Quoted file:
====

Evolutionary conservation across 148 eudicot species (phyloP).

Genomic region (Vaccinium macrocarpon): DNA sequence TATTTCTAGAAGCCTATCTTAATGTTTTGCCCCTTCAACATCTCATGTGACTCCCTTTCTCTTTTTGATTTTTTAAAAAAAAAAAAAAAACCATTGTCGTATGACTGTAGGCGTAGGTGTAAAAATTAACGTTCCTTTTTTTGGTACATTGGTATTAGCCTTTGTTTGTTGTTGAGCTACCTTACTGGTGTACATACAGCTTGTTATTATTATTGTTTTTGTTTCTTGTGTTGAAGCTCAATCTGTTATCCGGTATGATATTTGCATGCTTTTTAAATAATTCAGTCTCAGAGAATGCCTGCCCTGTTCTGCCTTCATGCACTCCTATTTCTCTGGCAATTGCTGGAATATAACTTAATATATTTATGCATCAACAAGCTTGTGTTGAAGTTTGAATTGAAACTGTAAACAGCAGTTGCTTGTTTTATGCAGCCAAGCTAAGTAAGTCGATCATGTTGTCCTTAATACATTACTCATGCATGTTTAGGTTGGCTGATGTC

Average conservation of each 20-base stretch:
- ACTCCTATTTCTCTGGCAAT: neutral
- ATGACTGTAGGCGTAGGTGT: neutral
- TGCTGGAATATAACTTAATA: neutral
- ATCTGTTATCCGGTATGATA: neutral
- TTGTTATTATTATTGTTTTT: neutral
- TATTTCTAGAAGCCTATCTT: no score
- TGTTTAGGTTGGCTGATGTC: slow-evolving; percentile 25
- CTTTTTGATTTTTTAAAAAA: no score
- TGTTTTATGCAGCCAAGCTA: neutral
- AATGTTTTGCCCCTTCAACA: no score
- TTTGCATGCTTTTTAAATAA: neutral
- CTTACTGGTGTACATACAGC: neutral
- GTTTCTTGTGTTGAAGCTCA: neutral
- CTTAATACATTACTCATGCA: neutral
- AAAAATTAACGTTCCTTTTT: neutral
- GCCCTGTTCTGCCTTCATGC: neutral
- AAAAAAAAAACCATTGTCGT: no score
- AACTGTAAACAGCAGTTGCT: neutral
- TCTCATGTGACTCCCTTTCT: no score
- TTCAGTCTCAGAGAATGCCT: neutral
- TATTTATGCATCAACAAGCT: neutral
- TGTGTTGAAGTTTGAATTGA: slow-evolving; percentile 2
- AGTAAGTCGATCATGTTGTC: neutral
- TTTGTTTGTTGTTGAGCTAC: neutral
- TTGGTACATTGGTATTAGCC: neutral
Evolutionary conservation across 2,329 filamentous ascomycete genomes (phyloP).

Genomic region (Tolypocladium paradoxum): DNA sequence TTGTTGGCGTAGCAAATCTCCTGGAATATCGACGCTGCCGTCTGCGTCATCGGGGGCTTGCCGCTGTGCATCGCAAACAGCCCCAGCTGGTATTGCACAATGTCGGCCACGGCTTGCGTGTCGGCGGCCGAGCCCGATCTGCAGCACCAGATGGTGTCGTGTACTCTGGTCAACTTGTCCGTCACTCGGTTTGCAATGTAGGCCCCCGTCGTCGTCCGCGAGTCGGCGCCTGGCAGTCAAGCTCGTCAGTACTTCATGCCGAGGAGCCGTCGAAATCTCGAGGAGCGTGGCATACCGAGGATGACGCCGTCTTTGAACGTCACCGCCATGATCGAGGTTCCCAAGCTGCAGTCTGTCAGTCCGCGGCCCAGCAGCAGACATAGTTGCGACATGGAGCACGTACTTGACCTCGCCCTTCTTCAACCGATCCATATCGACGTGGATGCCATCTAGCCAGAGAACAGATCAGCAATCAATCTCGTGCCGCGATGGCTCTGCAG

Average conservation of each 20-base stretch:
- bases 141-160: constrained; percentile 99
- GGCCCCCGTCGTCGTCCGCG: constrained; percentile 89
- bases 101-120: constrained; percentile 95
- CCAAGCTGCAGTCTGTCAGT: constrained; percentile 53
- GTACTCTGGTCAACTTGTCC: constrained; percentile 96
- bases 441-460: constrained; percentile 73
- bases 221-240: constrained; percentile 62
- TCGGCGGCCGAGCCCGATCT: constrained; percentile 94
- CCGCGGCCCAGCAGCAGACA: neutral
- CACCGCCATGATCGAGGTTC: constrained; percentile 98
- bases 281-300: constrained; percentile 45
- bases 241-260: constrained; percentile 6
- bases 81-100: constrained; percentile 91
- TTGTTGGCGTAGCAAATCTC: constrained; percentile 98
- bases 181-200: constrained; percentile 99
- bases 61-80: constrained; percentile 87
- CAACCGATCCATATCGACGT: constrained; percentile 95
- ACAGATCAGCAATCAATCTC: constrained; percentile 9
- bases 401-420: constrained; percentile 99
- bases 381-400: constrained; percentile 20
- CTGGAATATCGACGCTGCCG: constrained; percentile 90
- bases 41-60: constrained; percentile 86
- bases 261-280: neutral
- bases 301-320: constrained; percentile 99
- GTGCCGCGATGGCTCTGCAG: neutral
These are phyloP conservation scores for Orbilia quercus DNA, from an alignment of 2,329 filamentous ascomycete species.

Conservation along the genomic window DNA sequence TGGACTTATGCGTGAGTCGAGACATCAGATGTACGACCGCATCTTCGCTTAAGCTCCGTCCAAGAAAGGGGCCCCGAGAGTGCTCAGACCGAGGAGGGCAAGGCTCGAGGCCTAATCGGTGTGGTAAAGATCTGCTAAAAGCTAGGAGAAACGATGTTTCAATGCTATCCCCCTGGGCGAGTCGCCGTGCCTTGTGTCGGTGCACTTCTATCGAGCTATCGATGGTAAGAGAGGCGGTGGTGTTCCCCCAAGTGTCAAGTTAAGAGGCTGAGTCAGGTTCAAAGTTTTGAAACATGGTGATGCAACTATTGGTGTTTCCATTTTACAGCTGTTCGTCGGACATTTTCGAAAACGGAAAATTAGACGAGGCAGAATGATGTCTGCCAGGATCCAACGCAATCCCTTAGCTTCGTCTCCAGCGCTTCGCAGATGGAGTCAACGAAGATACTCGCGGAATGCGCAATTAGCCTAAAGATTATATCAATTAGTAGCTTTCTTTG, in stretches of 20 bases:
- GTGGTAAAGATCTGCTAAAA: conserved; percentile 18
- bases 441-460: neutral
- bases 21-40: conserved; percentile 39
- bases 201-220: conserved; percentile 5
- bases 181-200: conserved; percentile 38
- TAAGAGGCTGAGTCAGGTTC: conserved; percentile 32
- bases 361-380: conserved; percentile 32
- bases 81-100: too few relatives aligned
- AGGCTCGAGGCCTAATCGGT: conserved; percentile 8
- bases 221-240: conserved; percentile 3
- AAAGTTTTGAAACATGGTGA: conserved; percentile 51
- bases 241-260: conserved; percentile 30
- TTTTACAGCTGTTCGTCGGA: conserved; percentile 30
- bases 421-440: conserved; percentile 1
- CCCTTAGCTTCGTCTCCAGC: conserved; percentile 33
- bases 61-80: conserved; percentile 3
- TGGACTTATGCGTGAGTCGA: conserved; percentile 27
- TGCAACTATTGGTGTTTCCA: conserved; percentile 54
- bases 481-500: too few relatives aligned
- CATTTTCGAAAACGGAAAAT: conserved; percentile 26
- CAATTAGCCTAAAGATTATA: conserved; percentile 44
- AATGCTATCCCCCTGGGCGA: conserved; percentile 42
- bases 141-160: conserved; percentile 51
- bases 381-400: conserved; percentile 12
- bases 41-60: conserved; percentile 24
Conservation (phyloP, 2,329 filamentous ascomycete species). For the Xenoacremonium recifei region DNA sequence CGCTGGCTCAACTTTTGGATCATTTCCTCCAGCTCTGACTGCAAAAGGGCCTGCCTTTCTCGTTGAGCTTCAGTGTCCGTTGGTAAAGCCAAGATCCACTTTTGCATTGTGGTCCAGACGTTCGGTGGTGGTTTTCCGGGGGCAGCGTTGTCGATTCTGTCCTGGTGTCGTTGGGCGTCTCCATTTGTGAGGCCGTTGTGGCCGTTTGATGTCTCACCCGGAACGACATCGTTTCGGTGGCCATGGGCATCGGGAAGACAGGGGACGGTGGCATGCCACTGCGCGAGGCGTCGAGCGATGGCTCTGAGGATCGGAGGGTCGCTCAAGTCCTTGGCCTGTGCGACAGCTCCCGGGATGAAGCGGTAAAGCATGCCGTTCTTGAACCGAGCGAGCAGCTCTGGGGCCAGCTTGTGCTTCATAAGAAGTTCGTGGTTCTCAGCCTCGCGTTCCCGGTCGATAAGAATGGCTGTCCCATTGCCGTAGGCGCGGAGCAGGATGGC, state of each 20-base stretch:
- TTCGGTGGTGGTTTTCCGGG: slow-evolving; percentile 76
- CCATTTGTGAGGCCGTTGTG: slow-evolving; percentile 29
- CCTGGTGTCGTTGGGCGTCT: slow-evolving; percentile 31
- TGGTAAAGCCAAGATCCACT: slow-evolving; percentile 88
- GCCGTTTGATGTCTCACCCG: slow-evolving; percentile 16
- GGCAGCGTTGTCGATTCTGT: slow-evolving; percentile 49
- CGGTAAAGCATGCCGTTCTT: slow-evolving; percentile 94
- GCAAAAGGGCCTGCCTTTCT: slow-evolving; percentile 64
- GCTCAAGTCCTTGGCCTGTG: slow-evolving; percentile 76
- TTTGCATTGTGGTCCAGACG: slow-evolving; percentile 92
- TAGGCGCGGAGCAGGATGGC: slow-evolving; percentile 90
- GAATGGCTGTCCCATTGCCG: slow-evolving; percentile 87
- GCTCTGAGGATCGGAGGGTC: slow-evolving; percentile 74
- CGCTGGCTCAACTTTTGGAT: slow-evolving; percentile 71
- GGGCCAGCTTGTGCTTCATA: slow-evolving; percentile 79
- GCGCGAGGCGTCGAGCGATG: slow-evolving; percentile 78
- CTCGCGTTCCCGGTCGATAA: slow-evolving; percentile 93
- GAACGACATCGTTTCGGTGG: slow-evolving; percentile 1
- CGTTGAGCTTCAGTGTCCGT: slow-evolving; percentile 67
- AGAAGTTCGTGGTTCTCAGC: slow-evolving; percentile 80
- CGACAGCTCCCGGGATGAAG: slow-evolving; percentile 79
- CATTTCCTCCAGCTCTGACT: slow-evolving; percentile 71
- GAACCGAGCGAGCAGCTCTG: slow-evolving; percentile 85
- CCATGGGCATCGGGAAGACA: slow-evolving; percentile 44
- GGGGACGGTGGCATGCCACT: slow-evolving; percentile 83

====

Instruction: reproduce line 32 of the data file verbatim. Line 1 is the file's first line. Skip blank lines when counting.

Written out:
- bases 141-160: constrained; percentile 99